“It’s not a track car and I doubt I’ll ever use it as such, I like it too much and couldn’t hack the risk of some­one crash­ing into it, but it’s bril­liant fun to throw round twisty back roads and it does love to go side­ways!”

Chevettes weren’t ex­actly renowned for their stop­ping ca­pa­bil­i­ties when new, and that was when all

they had to deal with was a wheezy lit­tle 1256cc, so of course Jonathan’s also up­rated the brake sys­tem. The front hubs now sport As­tra GTE front calipers, af­ter­mar­ket discs and high fric­tion pads, while a pair of cus­tom brack­ets al­low Jonathan to run a mix of Zafira calipers and Vec­tra B discs on the rear axle.

Fi­nally there’s the in­te­rior, an area where less really is more. The trou­ble with older, retro interiors like the Chevette’s is that they now look very cool in stan­dard guise, so any­thing that isn’t pe­riod tends to stick out like a sore thumb. So it’s sur­pris­ing that the In­te­gra Type R seats that now oc­cupy the front of Jonathan’s car man­age to strike the right bal­ance be­tween ap­pear­ance and sporty func­tion­al­ity, while the deep dish wheel and iconic As­tra GTE ‘digi-dash’ are so cool they look at home in pretty much ev­ery Vaux­hall from the mid-’70s to the late ‘90s.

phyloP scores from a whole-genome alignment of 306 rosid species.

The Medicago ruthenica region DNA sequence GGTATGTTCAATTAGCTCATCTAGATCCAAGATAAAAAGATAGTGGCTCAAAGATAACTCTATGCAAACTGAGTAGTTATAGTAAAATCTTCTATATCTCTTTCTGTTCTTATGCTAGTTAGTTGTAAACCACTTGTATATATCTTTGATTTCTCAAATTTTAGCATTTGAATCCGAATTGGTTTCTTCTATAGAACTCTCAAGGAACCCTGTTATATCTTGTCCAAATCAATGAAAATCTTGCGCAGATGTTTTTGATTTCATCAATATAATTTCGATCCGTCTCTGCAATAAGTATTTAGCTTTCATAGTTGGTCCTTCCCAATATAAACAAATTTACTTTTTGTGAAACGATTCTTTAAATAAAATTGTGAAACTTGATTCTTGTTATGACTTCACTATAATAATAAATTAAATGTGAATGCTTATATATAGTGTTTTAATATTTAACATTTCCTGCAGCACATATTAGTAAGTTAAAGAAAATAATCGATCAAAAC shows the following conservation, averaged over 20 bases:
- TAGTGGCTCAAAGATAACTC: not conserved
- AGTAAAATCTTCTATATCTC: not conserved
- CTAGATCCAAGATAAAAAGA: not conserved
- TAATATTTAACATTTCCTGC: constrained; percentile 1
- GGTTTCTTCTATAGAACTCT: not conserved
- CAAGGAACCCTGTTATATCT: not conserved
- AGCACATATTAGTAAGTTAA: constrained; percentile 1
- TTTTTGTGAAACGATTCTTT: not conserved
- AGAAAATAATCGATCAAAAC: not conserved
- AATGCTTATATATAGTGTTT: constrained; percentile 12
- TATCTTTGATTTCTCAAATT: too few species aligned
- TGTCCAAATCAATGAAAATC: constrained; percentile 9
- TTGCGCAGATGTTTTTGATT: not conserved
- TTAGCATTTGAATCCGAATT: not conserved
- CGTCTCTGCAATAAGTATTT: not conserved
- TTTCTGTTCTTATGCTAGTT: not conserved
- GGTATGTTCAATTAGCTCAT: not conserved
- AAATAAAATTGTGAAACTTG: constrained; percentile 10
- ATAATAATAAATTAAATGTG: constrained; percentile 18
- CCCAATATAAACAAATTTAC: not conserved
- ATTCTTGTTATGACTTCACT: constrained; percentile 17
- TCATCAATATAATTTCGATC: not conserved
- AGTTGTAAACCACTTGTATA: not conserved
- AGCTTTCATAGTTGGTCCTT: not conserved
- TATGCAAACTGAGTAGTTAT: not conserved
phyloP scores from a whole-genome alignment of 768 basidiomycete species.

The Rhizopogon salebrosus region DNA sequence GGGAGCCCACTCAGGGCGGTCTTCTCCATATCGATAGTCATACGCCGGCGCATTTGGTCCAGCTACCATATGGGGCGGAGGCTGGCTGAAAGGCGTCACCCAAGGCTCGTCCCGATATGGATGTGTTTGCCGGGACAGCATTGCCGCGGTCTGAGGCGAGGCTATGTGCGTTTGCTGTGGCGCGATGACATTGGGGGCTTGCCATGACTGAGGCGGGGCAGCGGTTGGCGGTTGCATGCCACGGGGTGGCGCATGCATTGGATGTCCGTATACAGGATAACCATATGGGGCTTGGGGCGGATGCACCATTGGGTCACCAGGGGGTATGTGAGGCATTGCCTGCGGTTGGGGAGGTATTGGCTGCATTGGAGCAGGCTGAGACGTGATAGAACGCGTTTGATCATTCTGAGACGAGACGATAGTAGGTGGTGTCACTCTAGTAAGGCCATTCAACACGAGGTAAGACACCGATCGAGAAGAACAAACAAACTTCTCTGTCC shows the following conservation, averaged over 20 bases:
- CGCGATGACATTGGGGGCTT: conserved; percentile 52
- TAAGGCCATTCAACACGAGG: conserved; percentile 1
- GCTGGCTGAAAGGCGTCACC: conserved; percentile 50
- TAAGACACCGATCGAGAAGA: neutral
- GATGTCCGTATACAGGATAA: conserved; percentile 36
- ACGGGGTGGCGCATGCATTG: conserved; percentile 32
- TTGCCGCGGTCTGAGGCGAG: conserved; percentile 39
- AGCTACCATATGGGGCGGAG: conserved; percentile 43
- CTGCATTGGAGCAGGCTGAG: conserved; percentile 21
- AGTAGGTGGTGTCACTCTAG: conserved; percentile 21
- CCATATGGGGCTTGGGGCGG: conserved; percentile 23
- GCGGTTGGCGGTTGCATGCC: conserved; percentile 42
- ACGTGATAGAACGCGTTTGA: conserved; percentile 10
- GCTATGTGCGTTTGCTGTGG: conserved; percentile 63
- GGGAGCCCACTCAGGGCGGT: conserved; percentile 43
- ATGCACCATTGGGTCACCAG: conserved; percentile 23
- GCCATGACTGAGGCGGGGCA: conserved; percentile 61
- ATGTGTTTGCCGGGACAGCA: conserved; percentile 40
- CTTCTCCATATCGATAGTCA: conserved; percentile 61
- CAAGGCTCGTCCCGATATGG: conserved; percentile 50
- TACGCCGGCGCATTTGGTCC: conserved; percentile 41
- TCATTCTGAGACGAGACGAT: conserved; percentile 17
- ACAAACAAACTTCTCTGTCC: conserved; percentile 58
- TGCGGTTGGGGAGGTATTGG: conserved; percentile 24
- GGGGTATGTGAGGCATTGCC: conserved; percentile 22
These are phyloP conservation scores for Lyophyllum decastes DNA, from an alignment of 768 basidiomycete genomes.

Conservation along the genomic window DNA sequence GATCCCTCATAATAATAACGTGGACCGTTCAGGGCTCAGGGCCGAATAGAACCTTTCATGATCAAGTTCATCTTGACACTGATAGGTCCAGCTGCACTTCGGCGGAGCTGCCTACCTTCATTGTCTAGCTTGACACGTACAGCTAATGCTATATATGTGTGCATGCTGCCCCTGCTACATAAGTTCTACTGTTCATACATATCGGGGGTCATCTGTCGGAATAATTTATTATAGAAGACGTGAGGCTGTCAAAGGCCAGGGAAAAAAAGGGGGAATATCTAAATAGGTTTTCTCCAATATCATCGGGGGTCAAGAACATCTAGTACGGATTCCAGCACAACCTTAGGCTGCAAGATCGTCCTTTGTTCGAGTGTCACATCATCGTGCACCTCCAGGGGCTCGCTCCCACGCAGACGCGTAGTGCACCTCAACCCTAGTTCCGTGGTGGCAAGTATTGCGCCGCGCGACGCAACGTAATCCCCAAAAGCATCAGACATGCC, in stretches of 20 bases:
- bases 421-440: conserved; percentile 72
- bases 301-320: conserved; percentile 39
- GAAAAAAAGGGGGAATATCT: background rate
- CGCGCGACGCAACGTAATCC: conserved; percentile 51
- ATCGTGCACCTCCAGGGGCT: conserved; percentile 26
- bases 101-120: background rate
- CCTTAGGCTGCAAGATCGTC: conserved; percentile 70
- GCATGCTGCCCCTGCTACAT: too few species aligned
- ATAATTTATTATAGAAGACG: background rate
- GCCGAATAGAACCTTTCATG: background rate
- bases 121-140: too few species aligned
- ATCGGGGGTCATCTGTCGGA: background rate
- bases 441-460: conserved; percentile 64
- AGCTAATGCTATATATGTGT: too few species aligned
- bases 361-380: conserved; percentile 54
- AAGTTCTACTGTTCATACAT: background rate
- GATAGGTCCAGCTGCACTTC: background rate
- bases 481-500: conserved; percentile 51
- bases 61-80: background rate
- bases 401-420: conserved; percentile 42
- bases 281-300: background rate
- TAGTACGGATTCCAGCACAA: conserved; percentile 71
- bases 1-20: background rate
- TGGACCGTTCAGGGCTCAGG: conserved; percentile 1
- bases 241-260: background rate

As Jonathan’s al­ready em­pha­sised, his Chevette isn’t a track toy and never will be, but that doesn’t mean he’s fin­ished with it. De­spite hav­ing only been up and run­ning for a few short months he’s al­ready com­pil­ing parts and plans for a bare shell re­build, and he’s even man­aged to amass an en­vi­able stash of gen­uine, NOS Chevette pan­els and trims. On top of that he’s also bought a pair of Jenvey throt­tle bod­ies and a stand­alone man­age­ment kit, so it looks like this pokey Chevette is set to get even quicker by the time 2016 rolls around.

Flared arches work an ab­so­lute treat Meaty tailpipe gives the XE a great bark C20XE is a nat­u­ral choice, and a big step up from the orig­i­nal 1.3

Carmine Red colour cod­ing ex­tends to pretty much ev­ery

inch of this cool Chevette